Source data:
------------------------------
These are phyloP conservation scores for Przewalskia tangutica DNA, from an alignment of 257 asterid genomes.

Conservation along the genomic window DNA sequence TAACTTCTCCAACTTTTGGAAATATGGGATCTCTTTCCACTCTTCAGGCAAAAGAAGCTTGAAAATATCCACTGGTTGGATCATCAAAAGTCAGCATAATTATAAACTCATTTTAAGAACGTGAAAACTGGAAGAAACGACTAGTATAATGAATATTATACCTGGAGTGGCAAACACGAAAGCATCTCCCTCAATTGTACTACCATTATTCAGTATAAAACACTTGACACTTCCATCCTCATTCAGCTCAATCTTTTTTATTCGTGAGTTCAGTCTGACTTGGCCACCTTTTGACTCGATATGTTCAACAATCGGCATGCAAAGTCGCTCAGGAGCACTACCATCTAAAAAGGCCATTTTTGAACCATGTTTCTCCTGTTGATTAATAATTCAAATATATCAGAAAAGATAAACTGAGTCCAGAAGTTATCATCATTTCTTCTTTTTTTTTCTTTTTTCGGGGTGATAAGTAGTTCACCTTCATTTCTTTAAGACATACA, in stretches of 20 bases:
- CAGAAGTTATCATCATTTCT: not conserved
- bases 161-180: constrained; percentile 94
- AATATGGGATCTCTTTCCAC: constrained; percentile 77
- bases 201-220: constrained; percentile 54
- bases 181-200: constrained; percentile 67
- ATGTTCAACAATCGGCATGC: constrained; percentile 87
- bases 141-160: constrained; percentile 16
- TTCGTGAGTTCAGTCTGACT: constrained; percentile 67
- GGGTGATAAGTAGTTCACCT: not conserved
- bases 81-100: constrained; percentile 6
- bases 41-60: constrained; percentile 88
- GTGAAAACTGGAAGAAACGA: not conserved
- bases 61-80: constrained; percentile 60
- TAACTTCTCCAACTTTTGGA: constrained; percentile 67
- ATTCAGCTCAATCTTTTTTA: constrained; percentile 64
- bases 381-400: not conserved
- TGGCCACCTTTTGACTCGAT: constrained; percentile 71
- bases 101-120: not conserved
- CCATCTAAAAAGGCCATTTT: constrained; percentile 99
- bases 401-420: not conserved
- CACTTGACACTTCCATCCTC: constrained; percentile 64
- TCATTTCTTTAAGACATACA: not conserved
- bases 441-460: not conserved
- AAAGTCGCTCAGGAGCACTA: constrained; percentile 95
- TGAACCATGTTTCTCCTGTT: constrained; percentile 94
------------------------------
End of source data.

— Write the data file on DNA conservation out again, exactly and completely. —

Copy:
These are phyloP conservation scores for Przewalskia tangutica DNA, from an alignment of 257 asterid genomes.

Conservation along the genomic window DNA sequence TAACTTCTCCAACTTTTGGAAATATGGGATCTCTTTCCACTCTTCAGGCAAAAGAAGCTTGAAAATATCCACTGGTTGGATCATCAAAAGTCAGCATAATTATAAACTCATTTTAAGAACGTGAAAACTGGAAGAAACGACTAGTATAATGAATATTATACCTGGAGTGGCAAACACGAAAGCATCTCCCTCAATTGTACTACCATTATTCAGTATAAAACACTTGACACTTCCATCCTCATTCAGCTCAATCTTTTTTATTCGTGAGTTCAGTCTGACTTGGCCACCTTTTGACTCGATATGTTCAACAATCGGCATGCAAAGTCGCTCAGGAGCACTACCATCTAAAAAGGCCATTTTTGAACCATGTTTCTCCTGTTGATTAATAATTCAAATATATCAGAAAAGATAAACTGAGTCCAGAAGTTATCATCATTTCTTCTTTTTTTTTCTTTTTTCGGGGTGATAAGTAGTTCACCTTCATTTCTTTAAGACATACA, in stretches of 20 bases:
- CAGAAGTTATCATCATTTCT: not conserved
- bases 161-180: constrained; percentile 94
- AATATGGGATCTCTTTCCAC: constrained; percentile 77
- bases 201-220: constrained; percentile 54
- bases 181-200: constrained; percentile 67
- ATGTTCAACAATCGGCATGC: constrained; percentile 87
- bases 141-160: constrained; percentile 16
- TTCGTGAGTTCAGTCTGACT: constrained; percentile 67
- GGGTGATAAGTAGTTCACCT: not conserved
- bases 81-100: constrained; percentile 6
- bases 41-60: constrained; percentile 88
- GTGAAAACTGGAAGAAACGA: not conserved
- bases 61-80: constrained; percentile 60
- TAACTTCTCCAACTTTTGGA: constrained; percentile 67
- ATTCAGCTCAATCTTTTTTA: constrained; percentile 64
- bases 381-400: not conserved
- TGGCCACCTTTTGACTCGAT: constrained; percentile 71
- bases 101-120: not conserved
- CCATCTAAAAAGGCCATTTT: constrained; percentile 99
- bases 401-420: not conserved
- CACTTGACACTTCCATCCTC: constrained; percentile 64
- TCATTTCTTTAAGACATACA: not conserved
- bases 441-460: not conserved
- AAAGTCGCTCAGGAGCACTA: constrained; percentile 95
- TGAACCATGTTTCTCCTGTT: constrained; percentile 94